Following the initial building boom during the 1840-60s, development of New Swindon pretty much ground to a halt. The reason given was a slump in the railway industry in the 1870s and the scarcity of building land in the centre of town due to the Goddard’s reluctance to sell their land.
Another area of prime building land, the Rolleston estate, owned by William Vilett Rolleston, was tied up in the Court of Chancery for more than ten years. It was not until 1885 that parcels of land came onto the market and were rapidly snapped up.
Old Swindon jeweller Hubert J. Deacon bought the area on which Deacon Street was built and named in his honour.
Construction began in 1890 when builders William Crombey, a former engine driver from Durham, and John Horsell, who lived in neighbouring Commercial Road, got the ball rolling. They soon began work on streets that would eventually be named Curtis, Crombey and Deacon Streets.
At the time of the 1891 census just seven houses were recorded in Deacon Street. Robert J Dixon, a 27 year old engine fitter and his brother Walter 31, lived at numbers 1 and 3 with their young families. John S. Tilbury 30, a coach trimmer lived at number 2. Elizabeth Emond and her four children plus a lodger lived at number 4 while gas stoker Thomas Mercer and his wife, father in law and a lodger lived at number 6. Number 7 was still uninhabited.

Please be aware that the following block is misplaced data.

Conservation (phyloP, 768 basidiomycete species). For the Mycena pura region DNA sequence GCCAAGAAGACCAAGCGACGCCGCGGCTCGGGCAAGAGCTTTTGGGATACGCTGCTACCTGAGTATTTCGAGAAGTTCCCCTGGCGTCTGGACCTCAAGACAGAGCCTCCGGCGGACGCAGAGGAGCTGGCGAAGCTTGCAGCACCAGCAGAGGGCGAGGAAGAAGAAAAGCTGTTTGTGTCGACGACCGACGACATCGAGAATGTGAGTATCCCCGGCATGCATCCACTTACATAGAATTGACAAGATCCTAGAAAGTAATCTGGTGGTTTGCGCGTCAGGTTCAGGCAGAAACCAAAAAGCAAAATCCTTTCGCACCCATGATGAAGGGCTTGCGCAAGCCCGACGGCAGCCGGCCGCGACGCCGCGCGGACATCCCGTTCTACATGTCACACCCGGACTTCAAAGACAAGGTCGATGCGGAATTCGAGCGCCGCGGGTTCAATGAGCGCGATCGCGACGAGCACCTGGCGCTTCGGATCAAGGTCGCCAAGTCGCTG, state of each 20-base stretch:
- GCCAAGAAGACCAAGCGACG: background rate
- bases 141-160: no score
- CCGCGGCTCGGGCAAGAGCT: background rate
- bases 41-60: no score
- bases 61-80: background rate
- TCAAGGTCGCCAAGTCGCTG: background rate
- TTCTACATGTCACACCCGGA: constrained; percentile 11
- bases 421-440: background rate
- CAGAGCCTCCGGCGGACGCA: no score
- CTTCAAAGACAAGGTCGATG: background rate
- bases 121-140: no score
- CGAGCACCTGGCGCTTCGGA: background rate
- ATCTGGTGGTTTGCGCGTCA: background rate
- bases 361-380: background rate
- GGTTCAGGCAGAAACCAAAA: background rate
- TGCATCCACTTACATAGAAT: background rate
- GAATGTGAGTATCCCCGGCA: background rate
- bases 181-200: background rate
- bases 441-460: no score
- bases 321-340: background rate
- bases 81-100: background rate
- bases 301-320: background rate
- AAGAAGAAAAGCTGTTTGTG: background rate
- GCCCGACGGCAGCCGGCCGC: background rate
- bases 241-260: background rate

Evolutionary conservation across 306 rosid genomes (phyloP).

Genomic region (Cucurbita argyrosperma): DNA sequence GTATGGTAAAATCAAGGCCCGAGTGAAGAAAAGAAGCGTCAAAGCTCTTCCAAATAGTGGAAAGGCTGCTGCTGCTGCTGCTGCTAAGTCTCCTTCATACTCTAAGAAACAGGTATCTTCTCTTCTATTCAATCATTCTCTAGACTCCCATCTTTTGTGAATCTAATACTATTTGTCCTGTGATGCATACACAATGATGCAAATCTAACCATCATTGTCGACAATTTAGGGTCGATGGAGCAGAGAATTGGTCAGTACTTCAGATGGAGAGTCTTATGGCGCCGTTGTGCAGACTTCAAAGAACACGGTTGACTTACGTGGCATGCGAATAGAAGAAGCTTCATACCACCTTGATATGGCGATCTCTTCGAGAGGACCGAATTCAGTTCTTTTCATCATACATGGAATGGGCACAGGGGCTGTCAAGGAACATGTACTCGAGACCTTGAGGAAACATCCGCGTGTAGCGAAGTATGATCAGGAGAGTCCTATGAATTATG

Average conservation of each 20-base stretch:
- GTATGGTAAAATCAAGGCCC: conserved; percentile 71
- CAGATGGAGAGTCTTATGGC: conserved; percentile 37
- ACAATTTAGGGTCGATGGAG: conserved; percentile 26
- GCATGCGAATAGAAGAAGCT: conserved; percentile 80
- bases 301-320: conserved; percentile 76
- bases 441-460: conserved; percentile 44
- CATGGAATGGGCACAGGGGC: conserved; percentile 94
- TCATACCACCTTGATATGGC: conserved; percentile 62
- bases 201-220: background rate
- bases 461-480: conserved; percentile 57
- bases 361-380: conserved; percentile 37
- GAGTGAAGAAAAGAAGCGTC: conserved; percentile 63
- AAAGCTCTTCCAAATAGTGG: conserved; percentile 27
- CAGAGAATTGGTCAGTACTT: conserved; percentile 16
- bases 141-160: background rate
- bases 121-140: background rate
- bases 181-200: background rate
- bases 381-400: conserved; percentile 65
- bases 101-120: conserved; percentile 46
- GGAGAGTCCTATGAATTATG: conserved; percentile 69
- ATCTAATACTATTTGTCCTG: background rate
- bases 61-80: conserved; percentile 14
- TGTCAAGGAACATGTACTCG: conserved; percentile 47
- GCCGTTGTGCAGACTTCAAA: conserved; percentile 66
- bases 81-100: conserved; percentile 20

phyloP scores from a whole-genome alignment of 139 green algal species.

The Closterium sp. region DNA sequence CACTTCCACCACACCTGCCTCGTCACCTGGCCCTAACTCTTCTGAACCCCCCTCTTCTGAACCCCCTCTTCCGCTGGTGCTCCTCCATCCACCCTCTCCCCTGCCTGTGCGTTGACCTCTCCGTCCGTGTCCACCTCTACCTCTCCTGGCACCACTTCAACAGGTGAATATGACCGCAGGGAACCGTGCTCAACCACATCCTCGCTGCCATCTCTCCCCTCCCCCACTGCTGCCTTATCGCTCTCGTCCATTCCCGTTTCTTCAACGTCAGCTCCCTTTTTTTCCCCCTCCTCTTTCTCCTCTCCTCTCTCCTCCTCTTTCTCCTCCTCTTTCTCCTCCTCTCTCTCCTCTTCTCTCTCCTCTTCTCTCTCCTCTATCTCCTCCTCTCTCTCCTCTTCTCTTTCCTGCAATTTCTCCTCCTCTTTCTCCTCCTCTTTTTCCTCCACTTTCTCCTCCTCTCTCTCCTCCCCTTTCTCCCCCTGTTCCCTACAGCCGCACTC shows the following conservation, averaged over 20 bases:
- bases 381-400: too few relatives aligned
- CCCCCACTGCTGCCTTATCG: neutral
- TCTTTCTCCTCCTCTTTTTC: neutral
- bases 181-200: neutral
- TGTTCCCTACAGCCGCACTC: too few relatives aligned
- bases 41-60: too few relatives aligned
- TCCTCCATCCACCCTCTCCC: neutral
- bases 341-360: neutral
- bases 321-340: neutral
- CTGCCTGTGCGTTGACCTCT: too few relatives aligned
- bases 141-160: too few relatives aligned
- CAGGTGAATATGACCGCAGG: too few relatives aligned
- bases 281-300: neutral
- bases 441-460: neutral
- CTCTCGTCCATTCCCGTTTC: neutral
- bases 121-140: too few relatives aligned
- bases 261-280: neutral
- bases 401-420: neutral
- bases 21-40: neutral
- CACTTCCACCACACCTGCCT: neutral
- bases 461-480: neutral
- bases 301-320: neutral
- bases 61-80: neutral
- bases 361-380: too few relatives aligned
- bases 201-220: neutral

But the prize for the most overcrowded house on the newly built Deacon Street must surely go to number 5 where George Key, a painter, lived in four rooms with his wife Kate, their six children and a lodger. William Peat, a trimmer’s assistant, his wife Rose and their baby son John lived in the remaining two rooms.
Newhall Street, originally called Spackman Street, and Stanier Street named after William Stanier, Stores Superintendent of the GWR Works and later Mayor, were built in 1891 and Morse and Whitney Streets a year later.
As was typical throughout the growth of 19th century New Swindon, terraces of houses were built by speculative builders. Henry William Bennett, an up and coming bricklayer living at 72 Bridge Street, was responsible for a spate of building in Deacon Street during 1892-4 while in 1896 Joseph Ponting, a builder and baker from Blunsdon, added his terrace.
By 1901 there were 82 houses climbing the hill to the cemetery at the top with just about every trade and occupation in the railway works represented among the neighbours.
Those Victorian builders would be astonished to know that today the asking price for a three bedroom property in Deacon Street is in the region of £130,000.
Looking down on the Murray John Building and Swindon town centre
Looking up towards the Dixon Street gates of the cemetery
Samuel Loxton's 1900 view of Deacon Street and the William Hooper photograph are published courtesy of Swindon Collection, Central Library.